Lobby groups appeal EPA decision on Trans-Tasman Resources
Two lobby groups have lodged appeals against the Environmental Protection Authority's decision to grant Trans-Tasman Resources consent to mine iron sands from the ocean floor in the South Taranaki Bight, but the mining company is confident it can win.
Trans-Tasman Resources executive chairman Alan Eggers told BusinessDesk the appeals were expected and the company is "very confident of winning the appeals, and soon."
Kiwis Against Seabed Mining lodged an appeal on 15 points of law including failing to require adequate information from Trans Tasman Resources and failing to require Trans Tasman Resources to provide environmental baseline information.
TTR has sought permission to extract 50 million tonnes of seabed material a year to export up to 5 million tonnes of iron sand per year twice now. It was first rejected in 2014 when a committee ruled the environmental impacts of the proposal were too difficult to gauge on the evidence available. The company went back to the drawing board and a second hearing was held between February and May this year. Consent was granted this month, under a series of conditions. Among other things, those conditions include a pre-commencement monitoring plan that must collect two years' worth of data before mining commences.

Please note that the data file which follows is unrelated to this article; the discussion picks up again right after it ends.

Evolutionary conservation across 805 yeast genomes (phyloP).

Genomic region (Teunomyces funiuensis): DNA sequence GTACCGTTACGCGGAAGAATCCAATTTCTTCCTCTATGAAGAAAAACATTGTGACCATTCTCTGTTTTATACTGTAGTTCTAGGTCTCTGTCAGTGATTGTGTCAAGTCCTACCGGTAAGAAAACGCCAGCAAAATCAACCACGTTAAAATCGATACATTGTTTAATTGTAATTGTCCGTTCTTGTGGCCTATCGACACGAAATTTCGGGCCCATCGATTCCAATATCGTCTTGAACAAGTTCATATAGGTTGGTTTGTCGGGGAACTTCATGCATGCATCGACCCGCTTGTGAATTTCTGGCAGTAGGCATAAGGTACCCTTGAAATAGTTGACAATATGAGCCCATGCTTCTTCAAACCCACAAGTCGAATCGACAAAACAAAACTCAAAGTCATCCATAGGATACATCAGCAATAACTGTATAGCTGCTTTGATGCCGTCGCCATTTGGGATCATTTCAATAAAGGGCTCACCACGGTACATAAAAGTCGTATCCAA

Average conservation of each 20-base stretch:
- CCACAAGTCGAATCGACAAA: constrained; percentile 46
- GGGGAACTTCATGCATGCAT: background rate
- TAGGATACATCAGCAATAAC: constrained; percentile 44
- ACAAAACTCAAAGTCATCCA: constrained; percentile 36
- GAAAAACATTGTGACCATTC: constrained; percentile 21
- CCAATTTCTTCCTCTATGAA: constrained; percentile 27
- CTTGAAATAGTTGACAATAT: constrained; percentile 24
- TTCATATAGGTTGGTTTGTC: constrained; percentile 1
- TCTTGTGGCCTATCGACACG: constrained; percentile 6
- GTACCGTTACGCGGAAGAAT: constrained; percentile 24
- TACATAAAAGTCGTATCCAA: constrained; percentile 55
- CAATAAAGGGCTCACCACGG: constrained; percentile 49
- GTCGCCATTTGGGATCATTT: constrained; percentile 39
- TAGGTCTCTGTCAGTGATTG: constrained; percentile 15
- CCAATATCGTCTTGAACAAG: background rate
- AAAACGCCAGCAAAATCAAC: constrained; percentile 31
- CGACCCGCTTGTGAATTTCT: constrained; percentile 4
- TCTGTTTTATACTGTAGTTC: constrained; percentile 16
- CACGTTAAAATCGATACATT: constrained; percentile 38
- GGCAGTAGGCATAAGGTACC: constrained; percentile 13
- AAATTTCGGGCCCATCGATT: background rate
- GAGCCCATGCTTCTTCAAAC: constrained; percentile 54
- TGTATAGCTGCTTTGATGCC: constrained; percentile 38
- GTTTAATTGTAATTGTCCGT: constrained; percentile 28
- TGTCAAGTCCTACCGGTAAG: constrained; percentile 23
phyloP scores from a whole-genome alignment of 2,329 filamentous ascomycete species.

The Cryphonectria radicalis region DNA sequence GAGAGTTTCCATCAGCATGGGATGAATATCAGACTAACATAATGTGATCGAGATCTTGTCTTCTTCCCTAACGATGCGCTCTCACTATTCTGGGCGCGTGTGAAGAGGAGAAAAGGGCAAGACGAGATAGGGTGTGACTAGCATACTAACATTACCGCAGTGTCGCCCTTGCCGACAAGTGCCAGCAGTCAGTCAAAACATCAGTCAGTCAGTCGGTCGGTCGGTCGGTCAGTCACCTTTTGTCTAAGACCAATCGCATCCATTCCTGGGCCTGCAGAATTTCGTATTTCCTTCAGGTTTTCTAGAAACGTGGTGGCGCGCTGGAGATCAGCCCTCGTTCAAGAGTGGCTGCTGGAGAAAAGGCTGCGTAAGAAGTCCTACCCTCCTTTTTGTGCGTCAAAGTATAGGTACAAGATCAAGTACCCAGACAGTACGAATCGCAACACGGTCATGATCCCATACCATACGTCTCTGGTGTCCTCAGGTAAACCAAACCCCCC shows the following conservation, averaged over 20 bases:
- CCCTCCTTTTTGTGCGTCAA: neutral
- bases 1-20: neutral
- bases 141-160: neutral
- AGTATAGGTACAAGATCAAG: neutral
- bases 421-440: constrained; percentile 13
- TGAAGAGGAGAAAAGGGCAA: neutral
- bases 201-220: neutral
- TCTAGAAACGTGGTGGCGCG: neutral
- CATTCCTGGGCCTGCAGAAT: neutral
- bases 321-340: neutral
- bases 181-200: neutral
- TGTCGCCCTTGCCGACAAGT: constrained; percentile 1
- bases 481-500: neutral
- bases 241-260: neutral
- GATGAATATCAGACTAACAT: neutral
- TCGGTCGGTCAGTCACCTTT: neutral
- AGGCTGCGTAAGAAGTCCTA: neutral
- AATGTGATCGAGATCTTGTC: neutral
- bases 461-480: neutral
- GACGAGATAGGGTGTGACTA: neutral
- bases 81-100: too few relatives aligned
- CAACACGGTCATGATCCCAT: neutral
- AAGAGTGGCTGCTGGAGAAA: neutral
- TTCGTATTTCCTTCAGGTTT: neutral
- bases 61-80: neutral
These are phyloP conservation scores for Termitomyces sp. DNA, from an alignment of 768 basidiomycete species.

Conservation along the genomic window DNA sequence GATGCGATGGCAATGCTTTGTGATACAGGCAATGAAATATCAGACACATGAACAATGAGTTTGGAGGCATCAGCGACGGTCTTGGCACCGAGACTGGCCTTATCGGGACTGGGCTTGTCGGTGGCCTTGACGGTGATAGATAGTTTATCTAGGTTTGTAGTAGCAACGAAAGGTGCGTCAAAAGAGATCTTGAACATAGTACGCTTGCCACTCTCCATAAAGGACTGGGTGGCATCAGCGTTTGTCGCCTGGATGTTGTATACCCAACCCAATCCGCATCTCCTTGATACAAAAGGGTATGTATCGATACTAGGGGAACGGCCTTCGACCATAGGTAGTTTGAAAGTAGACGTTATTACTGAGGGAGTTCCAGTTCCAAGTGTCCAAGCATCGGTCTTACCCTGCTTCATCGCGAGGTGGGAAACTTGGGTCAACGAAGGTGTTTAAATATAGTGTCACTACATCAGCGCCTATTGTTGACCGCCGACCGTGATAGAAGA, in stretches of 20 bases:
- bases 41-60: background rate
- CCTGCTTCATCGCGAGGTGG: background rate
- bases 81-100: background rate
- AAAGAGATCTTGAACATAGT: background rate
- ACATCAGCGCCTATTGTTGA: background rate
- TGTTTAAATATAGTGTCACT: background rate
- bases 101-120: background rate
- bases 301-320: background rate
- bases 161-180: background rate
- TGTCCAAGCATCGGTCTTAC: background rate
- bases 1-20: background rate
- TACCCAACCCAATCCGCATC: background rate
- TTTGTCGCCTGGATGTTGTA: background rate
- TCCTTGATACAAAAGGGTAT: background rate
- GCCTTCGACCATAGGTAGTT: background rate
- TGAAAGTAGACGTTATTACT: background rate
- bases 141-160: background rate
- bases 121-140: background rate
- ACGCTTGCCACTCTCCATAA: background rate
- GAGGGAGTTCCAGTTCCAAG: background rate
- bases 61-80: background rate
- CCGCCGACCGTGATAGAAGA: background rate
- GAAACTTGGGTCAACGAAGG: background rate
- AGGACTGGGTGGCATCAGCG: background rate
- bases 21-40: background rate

KASM has called for the High Court to set the decision aside, its chair Cindy Baxter said. "KASM is appealing because the EPA made a bad decision, a decision that we believe is wrong in law as well as in principle– and we have seen an overwhelming response against it,” she said.
The Royal Forest & Bird Protection Society also said it would lodge an appeal.
According to Forest & Bird, the area is home to more than 30 species of marine mammals, including some that are critically endangered, including blue whales and Māui’s dolphins. It is an important migratory corridor for humpback whales. Little blue penguins use the area, and the Patea Shoals are an important natural area closer to shore.
“We think the EPA’s decision to grant consent fails to protect the environment, and doesn’t meet the requirements of the EEZ Act," said Forest & Bird’s Chief Executive Kevin Hague.
Officials at TTR were not immediately available for comment.